• The New Fair Pay and Safe Workplaces Executive Order
  • Developments and trends for contractor claims and terminations
  • The changing landscape of internal investigations
  • Protecting your intellectual property
  • Cybersecurity risk management
  • And so much more!

Our keynote speaker will be Professor Steven Schooner who will discuss “ A Decade of Ethics Scandals.”

Two dates and locations:
Washington, DC on May 5-6 (for information and registration, click here)
Marina del Rey, CA on May 14 (for information and registration, click here)

Obama Administration Mandates New Federal Agency Sustainability Objectives

Posted in Legal Developments
Cameron PrellSteve McBradyPeter J. EyreMatthew B. Welling

Federal agencies (and their government contractors) are about to embark on a second generation of sustainability upgrades to federal government facilities, procurement and operations.  On March 19, 2015, President Obama released an executive order titled “Planning for Federal Sustainability in the Next Decade” (“EO”).  The EO establishes next generation greenhouse gas (GHG) reduction and sustainability targets and mandates that agencies develop plans to deploy clean energy and resource efficiency measures to improve resilience and environmental performance throughout their supply chains.  The EO mandates the establishment of a new Chief Sustainability Officer for each agency charged with overseeing implementation and compliance with EO.  The 7 largest federal procuring agencies will also be required to submit a plan to implement at least five new procurements each year that will include requirements considering government contractor GHG profiles and management practices.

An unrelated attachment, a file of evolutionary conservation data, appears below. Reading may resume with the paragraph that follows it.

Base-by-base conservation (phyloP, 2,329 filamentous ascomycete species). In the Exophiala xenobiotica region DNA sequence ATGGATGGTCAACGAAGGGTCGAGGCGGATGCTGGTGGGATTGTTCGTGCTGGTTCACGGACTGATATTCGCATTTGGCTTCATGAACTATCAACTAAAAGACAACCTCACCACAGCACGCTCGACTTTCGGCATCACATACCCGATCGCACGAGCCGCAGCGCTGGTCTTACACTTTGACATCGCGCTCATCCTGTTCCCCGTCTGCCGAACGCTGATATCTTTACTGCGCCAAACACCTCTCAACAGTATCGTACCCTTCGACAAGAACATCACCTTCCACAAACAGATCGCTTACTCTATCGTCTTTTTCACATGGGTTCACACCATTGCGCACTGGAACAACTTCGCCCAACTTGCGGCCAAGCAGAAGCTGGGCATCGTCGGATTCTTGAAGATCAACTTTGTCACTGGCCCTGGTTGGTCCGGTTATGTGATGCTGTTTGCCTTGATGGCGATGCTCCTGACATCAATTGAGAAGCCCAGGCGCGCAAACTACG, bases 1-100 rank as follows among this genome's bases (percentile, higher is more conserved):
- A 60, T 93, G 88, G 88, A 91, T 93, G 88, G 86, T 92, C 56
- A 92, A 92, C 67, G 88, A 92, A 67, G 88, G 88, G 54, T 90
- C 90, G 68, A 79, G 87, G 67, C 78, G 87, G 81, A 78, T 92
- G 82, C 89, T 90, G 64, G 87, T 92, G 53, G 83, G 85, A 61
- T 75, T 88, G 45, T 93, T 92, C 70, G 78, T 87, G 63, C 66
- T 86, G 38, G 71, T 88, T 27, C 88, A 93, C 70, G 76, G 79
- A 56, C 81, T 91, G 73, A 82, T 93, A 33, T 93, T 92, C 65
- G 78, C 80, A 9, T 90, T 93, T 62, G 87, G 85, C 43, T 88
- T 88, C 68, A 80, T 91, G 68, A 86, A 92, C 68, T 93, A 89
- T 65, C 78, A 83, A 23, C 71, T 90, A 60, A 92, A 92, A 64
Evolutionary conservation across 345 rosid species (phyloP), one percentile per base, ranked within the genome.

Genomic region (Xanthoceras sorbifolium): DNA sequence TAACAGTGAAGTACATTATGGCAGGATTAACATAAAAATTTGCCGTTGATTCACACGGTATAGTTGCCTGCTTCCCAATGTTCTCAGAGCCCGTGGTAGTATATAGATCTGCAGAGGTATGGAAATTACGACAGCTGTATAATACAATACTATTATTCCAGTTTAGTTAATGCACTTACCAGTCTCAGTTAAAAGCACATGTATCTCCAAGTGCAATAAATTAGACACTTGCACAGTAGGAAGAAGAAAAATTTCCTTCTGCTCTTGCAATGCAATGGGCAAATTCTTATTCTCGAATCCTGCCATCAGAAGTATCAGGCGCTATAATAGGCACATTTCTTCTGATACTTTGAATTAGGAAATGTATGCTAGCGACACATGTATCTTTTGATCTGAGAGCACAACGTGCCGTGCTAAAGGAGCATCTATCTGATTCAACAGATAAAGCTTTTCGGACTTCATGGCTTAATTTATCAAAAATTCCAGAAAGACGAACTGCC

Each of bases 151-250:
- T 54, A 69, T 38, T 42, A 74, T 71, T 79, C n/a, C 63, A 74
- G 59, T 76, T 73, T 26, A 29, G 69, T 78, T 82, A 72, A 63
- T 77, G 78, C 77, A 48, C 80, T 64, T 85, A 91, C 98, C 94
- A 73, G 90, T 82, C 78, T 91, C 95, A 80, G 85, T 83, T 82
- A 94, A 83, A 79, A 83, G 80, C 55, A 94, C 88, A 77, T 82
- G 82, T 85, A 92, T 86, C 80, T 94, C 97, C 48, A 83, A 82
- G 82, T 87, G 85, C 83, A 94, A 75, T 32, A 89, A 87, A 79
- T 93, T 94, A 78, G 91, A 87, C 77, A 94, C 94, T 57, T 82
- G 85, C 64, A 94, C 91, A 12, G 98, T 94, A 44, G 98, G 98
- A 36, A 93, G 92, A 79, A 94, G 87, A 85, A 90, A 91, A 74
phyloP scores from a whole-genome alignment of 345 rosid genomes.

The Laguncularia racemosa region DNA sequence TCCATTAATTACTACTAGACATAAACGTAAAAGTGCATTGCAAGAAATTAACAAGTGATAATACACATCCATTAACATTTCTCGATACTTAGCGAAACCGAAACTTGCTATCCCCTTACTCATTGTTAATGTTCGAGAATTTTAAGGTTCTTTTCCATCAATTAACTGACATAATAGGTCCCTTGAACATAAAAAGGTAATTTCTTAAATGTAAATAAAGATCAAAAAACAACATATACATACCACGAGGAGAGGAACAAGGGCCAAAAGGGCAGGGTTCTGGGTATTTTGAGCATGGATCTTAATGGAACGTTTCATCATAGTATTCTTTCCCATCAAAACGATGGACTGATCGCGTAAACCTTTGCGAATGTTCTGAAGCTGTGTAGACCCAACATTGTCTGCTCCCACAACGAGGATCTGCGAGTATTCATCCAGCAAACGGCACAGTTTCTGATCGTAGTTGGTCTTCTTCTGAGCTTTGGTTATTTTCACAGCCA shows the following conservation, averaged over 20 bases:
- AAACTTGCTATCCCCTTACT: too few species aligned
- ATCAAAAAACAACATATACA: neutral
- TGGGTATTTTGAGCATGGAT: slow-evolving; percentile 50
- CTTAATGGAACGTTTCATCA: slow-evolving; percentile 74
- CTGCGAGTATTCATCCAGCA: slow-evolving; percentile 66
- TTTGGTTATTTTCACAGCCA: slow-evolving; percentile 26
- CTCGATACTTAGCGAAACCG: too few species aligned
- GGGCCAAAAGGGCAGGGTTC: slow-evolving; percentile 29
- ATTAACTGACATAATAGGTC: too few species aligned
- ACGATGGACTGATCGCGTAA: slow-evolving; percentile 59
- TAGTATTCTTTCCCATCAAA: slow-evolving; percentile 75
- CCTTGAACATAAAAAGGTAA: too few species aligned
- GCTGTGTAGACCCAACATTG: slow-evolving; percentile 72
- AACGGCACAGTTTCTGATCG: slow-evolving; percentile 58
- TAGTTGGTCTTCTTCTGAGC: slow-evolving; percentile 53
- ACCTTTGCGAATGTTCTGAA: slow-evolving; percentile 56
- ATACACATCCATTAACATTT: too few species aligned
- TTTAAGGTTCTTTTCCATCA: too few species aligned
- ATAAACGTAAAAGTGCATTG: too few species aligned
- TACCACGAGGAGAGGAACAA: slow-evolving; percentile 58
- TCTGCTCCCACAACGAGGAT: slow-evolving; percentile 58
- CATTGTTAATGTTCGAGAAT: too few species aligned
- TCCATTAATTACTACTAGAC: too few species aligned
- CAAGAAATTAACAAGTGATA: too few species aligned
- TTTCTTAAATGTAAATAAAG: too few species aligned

Climate Risk Management.  Within 90 days of the EO (approximately June 16th), the head of each federal agency must propose agency-wide, 2025 GHG emission reduction plans for scope 1 (direct greenhouse gas emissions from sources owned controlled by the agency), scope 2 (direct greenhouse gas emissions resulting from the generation of electricity, heat, or steam purchased by the agency) and scope 3 (greenhouse gas emissions from sources not owned by the agency but related to agency activities, including vendor supply chains).  The targets will not include emissions from certain vehicles and equipment, and electric energy generation produced and sold commercially to other parties as the primary business of the agency. Continue Reading